Washington: The United States searched on Saturday for the culprits behind a plot to bomb Jewish targets in Chicago uncovered by the interception in Britain and Dubai of parcels with explosives sent from Yemen.
US President Barack Obama vowed on Friday that US authorities would spare no effort to find the source of the packages, which he called a "credible terrorist threat" aimed at two places of Jewish worship.
Obama said security would be increased for air travel for as long as necessary. US officials said they were searching for more packages that could have come from Yemen, which has become a haven for some anti-American militants.
Radio 2: Explosives found on planes bound for the US. Malak Harb reports
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The security threat unsettled Americans just days before they vote in midterm congressional elections that have been dominated by economic woes rather than the issue of terrorism.
Suspicion fell on Al Qaida in the Arabian Peninsula, which operates out of Yemen and claimed responsibility for a failed plot to blow up a US plane over Detroit on Christmas Day in 2009.
"Initial examinations of those packages has determined that they do apparently contain explosive material," Obama said at a press briefing at the White House.
Same chemical used in underwear bomb plot
The New York Times reported that the packages contained PETN, the same chemical explosive used in the bomb sewn into the underwear of the Nigerian man who attempted to blow up an airliner over Detroit at Christmas, a plot hatched in Yemen.
The newspaper cited Representative Jane Harman, a Democrat on the House Homeland Security Committee, who was briefed by the Transportation Security Administration.
The improvised devices contained computer printer cartridges filled with the explosive, but one used a cell phone as a detonator and the other had a timer, she told the Times.
US law enforcement officials would not confirm the report, saying tests were still being done on the explosives.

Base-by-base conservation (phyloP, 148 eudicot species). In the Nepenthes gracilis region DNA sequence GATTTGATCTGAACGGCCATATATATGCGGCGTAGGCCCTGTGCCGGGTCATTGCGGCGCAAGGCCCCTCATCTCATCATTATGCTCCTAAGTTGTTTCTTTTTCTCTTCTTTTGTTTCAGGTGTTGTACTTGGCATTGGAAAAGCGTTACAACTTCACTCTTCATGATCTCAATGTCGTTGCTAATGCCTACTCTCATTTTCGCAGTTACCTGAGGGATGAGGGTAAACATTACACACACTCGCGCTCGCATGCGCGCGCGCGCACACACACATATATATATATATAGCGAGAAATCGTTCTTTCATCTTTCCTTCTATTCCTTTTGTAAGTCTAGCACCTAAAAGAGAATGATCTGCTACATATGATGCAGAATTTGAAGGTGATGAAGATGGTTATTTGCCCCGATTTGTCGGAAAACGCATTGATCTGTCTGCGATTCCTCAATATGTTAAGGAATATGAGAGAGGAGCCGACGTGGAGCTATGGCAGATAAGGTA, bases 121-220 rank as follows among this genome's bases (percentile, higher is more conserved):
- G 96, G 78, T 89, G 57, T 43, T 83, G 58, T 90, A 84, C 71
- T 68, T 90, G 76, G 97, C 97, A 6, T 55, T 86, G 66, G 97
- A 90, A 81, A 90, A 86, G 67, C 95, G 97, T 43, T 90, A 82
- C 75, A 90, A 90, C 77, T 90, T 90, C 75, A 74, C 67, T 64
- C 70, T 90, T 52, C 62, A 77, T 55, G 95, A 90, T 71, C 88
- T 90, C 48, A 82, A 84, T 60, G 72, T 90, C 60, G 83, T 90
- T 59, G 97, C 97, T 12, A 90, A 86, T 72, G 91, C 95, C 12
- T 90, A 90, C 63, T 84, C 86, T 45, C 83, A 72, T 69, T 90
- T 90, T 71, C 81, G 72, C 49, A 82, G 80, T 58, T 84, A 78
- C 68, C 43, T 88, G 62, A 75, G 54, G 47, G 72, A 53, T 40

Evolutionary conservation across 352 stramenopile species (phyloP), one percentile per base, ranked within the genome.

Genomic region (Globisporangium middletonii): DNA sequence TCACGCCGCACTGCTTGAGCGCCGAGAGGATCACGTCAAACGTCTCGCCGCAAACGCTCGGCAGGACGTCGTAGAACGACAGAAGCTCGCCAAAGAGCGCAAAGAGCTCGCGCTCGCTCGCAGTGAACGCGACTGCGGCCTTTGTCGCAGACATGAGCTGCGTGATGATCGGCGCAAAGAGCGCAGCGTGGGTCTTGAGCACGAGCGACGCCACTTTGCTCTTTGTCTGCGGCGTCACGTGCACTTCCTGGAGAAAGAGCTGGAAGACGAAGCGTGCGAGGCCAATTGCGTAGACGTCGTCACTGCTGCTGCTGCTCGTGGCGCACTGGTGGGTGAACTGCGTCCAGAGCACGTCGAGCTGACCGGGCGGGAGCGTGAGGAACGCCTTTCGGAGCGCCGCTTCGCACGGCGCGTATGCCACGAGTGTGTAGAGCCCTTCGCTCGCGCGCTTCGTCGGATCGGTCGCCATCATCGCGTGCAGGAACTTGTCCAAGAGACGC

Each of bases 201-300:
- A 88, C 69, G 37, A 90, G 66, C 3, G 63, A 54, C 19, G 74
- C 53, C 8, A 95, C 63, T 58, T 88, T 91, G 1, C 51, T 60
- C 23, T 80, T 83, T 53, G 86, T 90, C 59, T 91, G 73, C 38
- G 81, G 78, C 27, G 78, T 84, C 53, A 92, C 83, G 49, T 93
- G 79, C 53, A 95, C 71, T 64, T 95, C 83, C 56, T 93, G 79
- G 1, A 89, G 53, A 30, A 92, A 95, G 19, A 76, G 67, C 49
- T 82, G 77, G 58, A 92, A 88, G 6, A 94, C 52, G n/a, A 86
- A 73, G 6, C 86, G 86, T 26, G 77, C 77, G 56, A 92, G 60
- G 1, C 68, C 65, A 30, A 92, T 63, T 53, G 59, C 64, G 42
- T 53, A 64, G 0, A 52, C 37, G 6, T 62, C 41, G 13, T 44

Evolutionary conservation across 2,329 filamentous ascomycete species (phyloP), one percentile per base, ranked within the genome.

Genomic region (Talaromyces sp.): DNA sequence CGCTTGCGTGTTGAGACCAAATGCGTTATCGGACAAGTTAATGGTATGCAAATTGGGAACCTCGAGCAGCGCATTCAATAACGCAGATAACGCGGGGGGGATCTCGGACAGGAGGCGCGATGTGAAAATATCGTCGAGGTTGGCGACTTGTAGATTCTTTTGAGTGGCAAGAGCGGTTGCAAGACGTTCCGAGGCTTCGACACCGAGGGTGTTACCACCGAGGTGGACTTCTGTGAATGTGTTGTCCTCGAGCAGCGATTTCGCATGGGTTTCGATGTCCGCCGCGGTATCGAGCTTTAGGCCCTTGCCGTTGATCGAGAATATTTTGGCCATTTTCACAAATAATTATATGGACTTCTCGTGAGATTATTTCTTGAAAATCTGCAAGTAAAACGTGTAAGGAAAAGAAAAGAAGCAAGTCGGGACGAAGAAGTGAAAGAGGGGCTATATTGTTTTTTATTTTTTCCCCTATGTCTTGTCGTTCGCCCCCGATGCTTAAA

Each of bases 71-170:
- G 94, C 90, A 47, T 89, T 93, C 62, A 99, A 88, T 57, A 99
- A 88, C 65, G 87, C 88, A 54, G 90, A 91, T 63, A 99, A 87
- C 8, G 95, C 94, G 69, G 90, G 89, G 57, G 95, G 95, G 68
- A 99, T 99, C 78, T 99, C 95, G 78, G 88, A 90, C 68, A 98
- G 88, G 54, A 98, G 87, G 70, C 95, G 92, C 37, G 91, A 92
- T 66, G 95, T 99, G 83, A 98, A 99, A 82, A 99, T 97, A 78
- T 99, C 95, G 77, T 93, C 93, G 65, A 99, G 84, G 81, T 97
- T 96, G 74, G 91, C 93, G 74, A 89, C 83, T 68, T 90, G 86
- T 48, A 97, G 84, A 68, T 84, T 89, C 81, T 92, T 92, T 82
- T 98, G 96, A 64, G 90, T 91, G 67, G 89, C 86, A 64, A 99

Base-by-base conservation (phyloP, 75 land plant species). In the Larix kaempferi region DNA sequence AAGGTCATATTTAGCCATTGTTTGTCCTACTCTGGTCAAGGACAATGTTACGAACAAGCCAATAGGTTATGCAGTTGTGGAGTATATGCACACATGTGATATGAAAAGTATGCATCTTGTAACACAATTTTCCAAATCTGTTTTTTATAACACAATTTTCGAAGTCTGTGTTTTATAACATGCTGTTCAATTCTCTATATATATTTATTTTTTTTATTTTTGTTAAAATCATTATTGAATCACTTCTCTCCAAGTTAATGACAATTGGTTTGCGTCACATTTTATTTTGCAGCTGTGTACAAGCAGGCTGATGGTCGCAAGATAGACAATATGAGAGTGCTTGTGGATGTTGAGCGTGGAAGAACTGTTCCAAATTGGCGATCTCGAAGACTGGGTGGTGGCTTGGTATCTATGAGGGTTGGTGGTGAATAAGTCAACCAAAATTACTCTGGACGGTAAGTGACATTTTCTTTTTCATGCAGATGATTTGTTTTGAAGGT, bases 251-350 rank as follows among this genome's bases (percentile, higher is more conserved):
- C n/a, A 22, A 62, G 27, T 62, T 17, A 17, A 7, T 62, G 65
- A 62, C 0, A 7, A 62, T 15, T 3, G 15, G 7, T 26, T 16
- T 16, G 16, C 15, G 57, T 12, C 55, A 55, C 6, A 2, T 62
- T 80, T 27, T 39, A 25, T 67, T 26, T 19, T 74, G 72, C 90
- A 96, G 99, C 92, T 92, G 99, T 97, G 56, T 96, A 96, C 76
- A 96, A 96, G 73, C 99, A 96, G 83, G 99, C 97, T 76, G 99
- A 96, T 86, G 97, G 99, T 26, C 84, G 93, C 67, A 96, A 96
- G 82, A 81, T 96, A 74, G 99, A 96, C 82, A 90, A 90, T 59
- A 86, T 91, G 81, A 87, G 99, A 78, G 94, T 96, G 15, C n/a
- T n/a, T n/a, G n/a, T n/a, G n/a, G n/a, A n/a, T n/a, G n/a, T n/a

The White House said "both of these packages originated from Yemen" and Obama was informed of the threat on Thursday.
One of the packages was found on a United Parcel Service cargo plane at East Midlands Airport, north of London. The other was discovered at a FedEx Corp facility in Dubai.
UPS and FedEx, the world's largest cargo airline, said they were halting shipments from Yemen. UPS planes were searched and then cleared in New Jersey and Philadelphia.
One US official and some analysts speculated that the parcels may have been a test of cargo screening procedures and the reaction of security officials. "This may be a trial run," the US official said.
The White House said Saudi Arabia helped identify the threat from Yemen, while Britain and the United Arab Emirates also provided information.
Obama's counterterrorism adviser, John Brennan, would not say how the United States learned of the plot. But he told reporters: "We were onto this. We were looking for packages that were of concern."
Of the plotters, Brennan said: "Clearly they are looking to identify vulnerabilities in our system. We've been able to stay ahead of them."
Britain launches probe
In London, British authorities are probing whether a package from Yemen containing explosives found on a cargo jet bound for the United States was a "viable" bomb, Home Secretary Theresa May said on Saturday.